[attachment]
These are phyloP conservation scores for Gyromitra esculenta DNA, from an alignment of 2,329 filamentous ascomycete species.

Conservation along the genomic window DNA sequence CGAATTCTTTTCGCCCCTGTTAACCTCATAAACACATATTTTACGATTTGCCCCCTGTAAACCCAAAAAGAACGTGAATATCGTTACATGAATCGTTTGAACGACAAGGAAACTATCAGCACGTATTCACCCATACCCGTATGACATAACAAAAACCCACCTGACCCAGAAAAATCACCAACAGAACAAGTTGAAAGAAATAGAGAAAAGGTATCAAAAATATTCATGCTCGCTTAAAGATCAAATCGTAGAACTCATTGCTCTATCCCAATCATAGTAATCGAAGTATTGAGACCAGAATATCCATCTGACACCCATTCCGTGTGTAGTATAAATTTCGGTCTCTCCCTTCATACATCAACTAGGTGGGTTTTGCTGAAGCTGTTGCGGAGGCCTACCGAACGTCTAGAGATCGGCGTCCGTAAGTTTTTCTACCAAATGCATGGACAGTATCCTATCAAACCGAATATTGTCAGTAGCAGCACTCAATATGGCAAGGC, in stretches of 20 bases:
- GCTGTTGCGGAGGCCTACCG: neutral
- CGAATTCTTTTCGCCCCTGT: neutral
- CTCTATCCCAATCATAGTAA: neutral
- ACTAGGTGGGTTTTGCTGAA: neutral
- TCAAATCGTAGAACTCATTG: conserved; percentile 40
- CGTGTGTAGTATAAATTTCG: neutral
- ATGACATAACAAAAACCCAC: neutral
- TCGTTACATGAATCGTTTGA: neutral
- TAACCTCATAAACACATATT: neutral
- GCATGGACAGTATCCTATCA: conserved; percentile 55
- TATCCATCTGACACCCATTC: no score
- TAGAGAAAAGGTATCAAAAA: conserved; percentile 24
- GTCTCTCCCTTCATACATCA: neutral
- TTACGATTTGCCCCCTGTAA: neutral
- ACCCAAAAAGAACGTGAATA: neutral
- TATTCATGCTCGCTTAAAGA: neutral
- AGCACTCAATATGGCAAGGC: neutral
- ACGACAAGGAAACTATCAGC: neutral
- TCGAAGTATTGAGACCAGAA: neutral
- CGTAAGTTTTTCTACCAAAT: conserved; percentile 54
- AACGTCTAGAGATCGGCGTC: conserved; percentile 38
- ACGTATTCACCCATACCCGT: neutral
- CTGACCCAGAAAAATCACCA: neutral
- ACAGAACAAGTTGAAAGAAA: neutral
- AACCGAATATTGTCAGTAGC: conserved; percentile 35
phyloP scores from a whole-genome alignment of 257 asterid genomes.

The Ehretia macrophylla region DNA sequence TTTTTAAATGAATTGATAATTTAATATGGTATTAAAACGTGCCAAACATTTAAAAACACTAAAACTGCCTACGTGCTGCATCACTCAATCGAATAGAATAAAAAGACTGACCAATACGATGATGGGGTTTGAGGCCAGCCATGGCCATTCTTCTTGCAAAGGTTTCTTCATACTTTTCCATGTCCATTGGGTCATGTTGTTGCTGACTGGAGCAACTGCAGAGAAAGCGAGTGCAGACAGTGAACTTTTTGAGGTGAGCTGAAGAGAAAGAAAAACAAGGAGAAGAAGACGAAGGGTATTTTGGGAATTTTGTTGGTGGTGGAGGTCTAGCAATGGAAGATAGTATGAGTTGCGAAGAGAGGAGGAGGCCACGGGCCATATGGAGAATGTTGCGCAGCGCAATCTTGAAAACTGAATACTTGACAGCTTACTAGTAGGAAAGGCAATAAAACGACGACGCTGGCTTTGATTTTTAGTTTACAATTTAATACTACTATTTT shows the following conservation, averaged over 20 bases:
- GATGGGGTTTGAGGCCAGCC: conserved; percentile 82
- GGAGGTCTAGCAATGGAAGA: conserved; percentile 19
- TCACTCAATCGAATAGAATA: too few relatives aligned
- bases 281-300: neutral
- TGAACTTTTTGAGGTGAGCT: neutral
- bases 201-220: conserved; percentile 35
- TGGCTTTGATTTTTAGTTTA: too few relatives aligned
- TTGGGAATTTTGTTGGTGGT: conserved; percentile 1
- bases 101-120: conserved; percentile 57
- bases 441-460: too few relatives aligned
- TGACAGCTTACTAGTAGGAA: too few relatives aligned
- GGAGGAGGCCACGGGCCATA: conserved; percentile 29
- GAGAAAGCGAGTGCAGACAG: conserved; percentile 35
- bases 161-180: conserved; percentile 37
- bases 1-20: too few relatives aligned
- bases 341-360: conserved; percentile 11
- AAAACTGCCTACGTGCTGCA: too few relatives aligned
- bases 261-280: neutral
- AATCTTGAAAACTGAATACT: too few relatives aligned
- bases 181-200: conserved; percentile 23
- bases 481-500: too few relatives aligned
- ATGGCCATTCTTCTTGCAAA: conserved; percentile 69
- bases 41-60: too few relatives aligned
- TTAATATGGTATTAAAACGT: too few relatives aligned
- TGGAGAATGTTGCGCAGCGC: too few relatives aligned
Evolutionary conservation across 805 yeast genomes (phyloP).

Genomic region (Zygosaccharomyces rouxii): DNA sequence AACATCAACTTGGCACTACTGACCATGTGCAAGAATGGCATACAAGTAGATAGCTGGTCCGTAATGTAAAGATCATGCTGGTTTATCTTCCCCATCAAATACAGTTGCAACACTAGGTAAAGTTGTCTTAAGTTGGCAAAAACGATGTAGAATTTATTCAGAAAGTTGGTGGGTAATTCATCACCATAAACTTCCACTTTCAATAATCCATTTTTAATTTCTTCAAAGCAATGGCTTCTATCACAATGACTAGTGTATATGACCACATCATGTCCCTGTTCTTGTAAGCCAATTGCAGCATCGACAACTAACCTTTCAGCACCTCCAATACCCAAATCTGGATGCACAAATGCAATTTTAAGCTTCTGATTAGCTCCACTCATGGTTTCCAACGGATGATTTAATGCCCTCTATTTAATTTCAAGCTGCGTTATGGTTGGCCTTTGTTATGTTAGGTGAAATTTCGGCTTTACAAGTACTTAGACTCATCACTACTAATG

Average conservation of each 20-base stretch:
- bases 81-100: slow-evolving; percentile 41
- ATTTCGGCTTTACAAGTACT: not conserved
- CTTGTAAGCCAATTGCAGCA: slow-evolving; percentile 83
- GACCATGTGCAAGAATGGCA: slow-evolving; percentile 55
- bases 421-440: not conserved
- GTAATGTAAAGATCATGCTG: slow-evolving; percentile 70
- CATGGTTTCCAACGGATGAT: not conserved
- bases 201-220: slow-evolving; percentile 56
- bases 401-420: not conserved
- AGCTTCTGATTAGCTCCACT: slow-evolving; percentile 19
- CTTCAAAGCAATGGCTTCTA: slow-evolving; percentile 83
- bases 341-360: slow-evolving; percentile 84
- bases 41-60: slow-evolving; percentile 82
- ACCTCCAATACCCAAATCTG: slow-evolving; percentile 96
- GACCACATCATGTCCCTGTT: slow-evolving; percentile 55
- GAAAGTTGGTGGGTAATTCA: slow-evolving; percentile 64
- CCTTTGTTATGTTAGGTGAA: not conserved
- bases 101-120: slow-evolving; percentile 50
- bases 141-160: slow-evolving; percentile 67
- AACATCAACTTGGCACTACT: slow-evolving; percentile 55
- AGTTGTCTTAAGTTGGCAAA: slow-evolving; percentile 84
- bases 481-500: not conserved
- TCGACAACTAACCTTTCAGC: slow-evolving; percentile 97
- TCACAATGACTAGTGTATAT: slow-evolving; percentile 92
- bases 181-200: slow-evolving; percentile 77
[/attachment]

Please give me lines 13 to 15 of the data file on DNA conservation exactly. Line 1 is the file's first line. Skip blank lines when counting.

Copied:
- TATCCATCTGACACCCATTC: no score
- TAGAGAAAAGGTATCAAAAA: conserved; percentile 24
- GTCTCTCCCTTCATACATCA: neutral